7. Stronger bonds with your partner

Cuddling can create a stronger emotional connection with your partner. The physical closeness and affection involved in cuddling can promote feelings of love and trust.

This can benefit both people in the relationship, leading to a more fulfilling and longer-lasting bond.

8. May improve digestion

Cuddling may also help to improve digestion. Cuddling helps produce serotonin, a hormone that plays a role in regulating digestion.

Serotonin helps to move food more quickly through the digestive system and reduces symptoms of indigestion, such as bloating, gas, and constipation.

Who should you cuddle?

You can cuddle with anyone you feel comfortable with, whether it’s your partner, a family member, or a friend. If you don’t have anyone around, consider going for a pro-cuddling session with a professional cuddler.

Professional cuddlers are trained in the art of non-sexual touch and can provide all the benefits of cuddling without any strings attached.

When to cuddle

There’s no wrong time to cuddle, but there are certain moments when cuddling may be especially beneficial. Consider cuddling:

  • Before bed to help you relax and fall asleep
  • After a workout to help your muscles recover
  • During times of stress or anxiety
  • When you’re feeling sad or down
  • When you’re sick

How to cuddle

There are no hard and fast rules when it comes to cuddling. You can cuddle in any comfortable position for you and your partner.

Some popular cuddling positions include:

  • Sitting side by side and leaning against each other
  • Lying down face to face
  • Sitting on each other’s laps
  • Spooning (lying down with your partner’s back against your chest)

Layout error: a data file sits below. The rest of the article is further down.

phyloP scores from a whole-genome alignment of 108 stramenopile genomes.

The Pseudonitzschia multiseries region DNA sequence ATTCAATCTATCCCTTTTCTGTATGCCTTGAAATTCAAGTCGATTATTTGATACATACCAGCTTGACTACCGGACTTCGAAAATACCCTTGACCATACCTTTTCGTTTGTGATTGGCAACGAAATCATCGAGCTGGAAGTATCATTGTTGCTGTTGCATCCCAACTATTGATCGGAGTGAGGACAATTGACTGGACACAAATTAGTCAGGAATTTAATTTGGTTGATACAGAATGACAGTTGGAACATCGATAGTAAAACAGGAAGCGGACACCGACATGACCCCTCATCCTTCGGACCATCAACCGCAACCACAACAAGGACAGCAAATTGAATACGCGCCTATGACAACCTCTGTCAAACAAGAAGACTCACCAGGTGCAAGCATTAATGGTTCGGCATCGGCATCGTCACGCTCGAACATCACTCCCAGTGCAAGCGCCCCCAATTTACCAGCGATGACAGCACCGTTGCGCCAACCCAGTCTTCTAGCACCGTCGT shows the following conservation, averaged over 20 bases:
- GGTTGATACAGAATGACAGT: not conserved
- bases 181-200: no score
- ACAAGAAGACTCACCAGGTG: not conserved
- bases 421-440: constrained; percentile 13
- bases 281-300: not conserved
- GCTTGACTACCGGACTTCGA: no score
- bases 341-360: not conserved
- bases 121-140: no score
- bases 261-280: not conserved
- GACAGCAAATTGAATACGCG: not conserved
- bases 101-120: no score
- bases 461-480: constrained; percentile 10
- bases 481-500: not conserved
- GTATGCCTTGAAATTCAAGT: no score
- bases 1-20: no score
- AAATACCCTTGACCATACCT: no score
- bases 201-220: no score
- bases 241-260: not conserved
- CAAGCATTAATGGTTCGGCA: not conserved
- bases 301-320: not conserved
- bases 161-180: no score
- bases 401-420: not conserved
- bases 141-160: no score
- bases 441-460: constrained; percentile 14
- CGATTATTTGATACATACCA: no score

If you’re cuddling with a professional cuddler, they will likely have their own rules and guidelines.

Cuddle safely

When cuddling with someone you’re not in a relationship with, it’s important to set boundaries and communicate your expectations beforehand. This will help ensure that both people are on the same page and comfortable with the level of physical intimacy.

It’s also important to be aware of your comfort level. If you’re uncomfortable with certain types of physical contact, communicate this to your cuddling partner.

For example, you may not want to be touched on certain parts of your body, or you may only want to cuddle for a certain amount of time.

If you feel uncomfortable during a cuddling session, speak up and let your partner know. Cuddling should always be an enjoyable experience.

Conclusion

Cuddling is a great way to show affection and build intimacy with your partner. It also has several health benefits, including reducing stress and anxiety, improving digestion, and lowering blood pressure. You can always go for a professional cuddling session if you’re not comfortable cuddling with a partner.

Jude Uchella is a research writer and a strong advocate for health and fitness. He takes pleasure in helping people live their best life. When he's not writing, he's probably researching the next topic to write about. :)